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Proton pump inhibitors

New Evidence: PPI Stomach Acid Drugs Cause Pneumonia

Sunday, May 31, 2009 by: S. L. Baker, features writer
Tags: proton pump inhibitors, health news, Natural News

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(NaturalNews) Whether you've been diagnosed with a peptic ulcer, gastroesophageal reflux disease (GERD) or just have some annoying heartburn from time to time, the odds are your doctor or pharmacist has pushed you towards drugs like Prevacid, Prilosec and Nexium. All are a variety of proton pump inhibitors (PPIs), the most potent inhibitors of stomach acid secretion currently on the market as both prescription and non-presciption drugs.

But evidence is mounting that these medications can lead to some troublesome and even serious side effects. In fact, a new study just published in the Journal of the American Medical Association (JAMA) concludes that by disrupting the body's natural balance, PPIs may cause deadly pneumonia.

Pis are now among the most widely-selling drugs in the world and are frequently given to hospitalized patients to prevent or treat heartburn. Background information in the JAMA article estimates between 40 percent and 70 percent of hospitalized patients receive some form of these drugs -- even though the medications are often used for indications not supported by data and research. And now comes a study headed by Shoshana J. Herzig, M.D., of Beth Israel Deaconess Medical Center in Boston showing this practice appears to be downright dangerous. The reason? Hospitalized patients given acid-suppressive medications have a hugely increased risk of developing pneumonia while in the hospital.

Dr. Herzig and colleagues studied data on patients who were admitted to a large, urban, academic medical center between January 2004 and December 2007. These were patients who were at least 18 years of age, hospitalized for three or more days, and not so sick they had to be admitted to the intensive care unit. Acid-suppressive medication use was defined as any order for a proton-pump inhibitor or another acid blocking type of drug known as a histamine2 receptor antagonist (used less frequently than PPIs).

In all, the researchers investigated data on 63,878 hospital admissions and found that 52 percent were given acid-suppressing medication. The majority, almost 90 percent, were placed on these drugs within 48 hours of being admitted to the hospital. Of the group who received these medications, 27,236 (83 percent) received PPIs and 7,548 (23 percent) received histamine2 receptor antagonists. Some were actually given both kinds of stomach acid fighting drugs.

The scientists at first documented that 2,219 of the patients (3.5 percent) developed hospital-acquired pneumonia and this risk was far higher in the group exposed to acid-suppressive medication relative to the unexposed group (almost five percent compared to two percent). But after the researchers conducted further analysis and adjusted for potential factors that could influence the outcomes, they concluded that receiving acid-suppressive medications was associated with a dramatic 30 percent increase in the odds of coming down with hospital-acquired pneumonia. There was no similar increase in the patients who only received the histamine2 receptor antagonists.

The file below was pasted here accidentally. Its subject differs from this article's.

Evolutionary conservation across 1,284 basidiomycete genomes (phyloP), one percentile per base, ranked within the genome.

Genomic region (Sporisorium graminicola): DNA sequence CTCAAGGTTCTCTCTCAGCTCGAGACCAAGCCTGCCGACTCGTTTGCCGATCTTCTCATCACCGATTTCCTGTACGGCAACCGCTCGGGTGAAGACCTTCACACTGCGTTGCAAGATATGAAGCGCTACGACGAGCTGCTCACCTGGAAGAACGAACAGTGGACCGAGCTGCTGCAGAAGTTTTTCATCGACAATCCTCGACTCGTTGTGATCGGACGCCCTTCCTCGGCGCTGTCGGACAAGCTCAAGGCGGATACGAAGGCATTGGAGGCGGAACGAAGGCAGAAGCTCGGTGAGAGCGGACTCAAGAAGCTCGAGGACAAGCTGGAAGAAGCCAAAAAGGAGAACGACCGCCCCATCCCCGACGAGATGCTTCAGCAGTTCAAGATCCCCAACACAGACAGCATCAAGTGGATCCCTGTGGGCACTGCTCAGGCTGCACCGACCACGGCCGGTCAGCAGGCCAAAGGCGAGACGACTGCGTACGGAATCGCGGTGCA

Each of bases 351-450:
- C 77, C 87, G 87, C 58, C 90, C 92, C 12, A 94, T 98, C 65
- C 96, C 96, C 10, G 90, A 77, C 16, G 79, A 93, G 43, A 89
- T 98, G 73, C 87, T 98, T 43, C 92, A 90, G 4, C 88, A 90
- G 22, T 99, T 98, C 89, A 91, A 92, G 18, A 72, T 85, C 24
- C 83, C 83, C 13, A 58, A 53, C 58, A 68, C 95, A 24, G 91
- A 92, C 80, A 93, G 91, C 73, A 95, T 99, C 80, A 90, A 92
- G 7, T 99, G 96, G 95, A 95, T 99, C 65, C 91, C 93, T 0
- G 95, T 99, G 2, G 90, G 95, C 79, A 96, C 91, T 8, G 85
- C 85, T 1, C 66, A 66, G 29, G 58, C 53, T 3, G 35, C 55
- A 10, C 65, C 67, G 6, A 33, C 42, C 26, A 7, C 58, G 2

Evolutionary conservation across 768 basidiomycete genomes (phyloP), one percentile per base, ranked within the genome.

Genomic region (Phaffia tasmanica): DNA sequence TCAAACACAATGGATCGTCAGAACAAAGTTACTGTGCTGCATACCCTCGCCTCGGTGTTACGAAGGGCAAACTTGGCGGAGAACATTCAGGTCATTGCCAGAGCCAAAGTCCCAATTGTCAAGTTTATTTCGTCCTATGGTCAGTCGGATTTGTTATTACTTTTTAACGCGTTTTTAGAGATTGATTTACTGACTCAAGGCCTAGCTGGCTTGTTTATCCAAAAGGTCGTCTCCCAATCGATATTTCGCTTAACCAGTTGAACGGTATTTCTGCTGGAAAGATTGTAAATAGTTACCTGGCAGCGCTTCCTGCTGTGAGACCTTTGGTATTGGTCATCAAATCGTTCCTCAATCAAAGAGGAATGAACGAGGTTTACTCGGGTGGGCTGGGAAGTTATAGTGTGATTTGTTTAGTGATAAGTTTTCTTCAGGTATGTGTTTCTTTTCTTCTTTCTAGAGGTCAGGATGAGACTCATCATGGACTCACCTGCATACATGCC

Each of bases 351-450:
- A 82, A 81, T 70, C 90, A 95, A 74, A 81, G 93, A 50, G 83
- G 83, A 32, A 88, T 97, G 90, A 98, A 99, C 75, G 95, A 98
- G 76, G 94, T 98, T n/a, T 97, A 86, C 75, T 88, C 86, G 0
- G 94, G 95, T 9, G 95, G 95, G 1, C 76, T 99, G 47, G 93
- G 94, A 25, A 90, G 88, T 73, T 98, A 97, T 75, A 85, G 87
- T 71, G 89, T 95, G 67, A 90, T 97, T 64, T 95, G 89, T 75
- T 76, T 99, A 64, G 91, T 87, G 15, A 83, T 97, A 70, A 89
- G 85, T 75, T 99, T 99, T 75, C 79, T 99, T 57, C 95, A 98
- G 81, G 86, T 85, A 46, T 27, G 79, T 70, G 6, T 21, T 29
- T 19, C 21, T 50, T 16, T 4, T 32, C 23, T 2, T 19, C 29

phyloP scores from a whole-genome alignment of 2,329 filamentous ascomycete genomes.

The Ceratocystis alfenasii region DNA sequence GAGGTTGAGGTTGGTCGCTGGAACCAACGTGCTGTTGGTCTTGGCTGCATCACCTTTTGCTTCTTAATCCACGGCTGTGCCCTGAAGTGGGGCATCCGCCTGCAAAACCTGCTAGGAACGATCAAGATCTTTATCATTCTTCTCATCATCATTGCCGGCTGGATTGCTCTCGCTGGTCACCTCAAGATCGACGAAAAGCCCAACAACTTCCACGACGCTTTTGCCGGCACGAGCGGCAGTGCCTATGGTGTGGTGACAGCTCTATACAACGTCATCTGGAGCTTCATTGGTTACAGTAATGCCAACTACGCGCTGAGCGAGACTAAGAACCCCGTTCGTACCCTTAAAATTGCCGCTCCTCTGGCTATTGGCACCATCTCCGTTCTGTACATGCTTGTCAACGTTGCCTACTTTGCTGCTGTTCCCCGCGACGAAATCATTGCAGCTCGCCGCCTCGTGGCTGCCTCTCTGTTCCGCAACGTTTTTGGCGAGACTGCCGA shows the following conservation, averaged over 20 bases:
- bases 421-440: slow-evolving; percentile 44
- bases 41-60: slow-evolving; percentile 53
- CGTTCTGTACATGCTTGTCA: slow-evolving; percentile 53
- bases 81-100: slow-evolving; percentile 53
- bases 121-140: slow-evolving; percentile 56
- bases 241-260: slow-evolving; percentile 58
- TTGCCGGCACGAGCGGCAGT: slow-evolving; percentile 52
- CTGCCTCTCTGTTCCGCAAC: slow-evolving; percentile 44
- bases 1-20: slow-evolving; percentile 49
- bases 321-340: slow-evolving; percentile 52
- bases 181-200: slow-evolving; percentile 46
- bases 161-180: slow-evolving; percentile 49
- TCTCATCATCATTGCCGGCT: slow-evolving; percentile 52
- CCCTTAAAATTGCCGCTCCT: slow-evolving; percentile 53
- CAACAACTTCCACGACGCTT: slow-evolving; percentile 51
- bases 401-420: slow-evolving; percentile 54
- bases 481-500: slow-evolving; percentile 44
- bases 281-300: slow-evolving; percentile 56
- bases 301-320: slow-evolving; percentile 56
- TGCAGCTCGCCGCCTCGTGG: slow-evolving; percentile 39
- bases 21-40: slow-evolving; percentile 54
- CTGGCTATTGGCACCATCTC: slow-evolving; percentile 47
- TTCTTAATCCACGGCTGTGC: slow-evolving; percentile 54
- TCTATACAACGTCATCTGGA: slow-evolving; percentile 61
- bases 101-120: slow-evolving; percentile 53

So how could drugs that supposedly control acid production in the stomach have anything to do with germs infecting the lungs? The researchers join other scientists who have raised an alarm that these acid-suppressive medications cause changes in the body's natural balance of micro flora (the balance between the "good" and potentially "bad" bacteria that live inside all of us). Specifically, PPIs may well increase the risk of pneumonia because they modify upper gastrointestinal bacteria, and, in turn, modify respiratory bacteria. The result can be that disease-causing bacteria are not kept under control and pneumonia develops.

"These results occur in the context of an increasing body of literature suggesting an association between acid-suppressive medication and pneumonia. Further scrutiny is warranted regarding inpatient prescribing practices of these medications," the study authors concluded in a statement to the media.

Other dangers of PPI drugs

A host of other health problems have been linked to PPIs recently. The University of Maryland Medical Center web site notes that long-term use of high-dose PPIs may produce vitamin B12 deficiencies and that these drugs have also been linked to an increased risk of hip fractures. In fact, as covered earlier this year in Natural News (https://www.naturalnews.com/025369.html), taking PPIs for five years or more has been correlated with a 62 percent increase in the risk of osteoporosis-related hip fractures, while use for seven years or more has been correlated with a risk increase of more than 400 percent.

More bad news about PPIs: research presented at the annual meeting of the Society for Cardiovascular Angiography and Intervention earlier this month concluded that taking drugs like Nexium, Prevacid, Prilosec and Protonix can be dangerous for heart patients who are also taking anti-clotting medications. PPIs were found to boost the risk of heart attack and stroke in these people by 50 percent.

Fortunately, many natural alternatives are available to help with heartburn, GERD and even ulcers. A recent Natural News article (https://www.naturalnews.com/026245.html) reported, for example, on research published in the World Journal of Gastroenterology that indicates an herb long used in Mediterranean cuisine known as Eruca sativa (also called rocket or arugula) could be a safe alternative to PPIs.

JAMA. 2009;301[20]:2120-2128.

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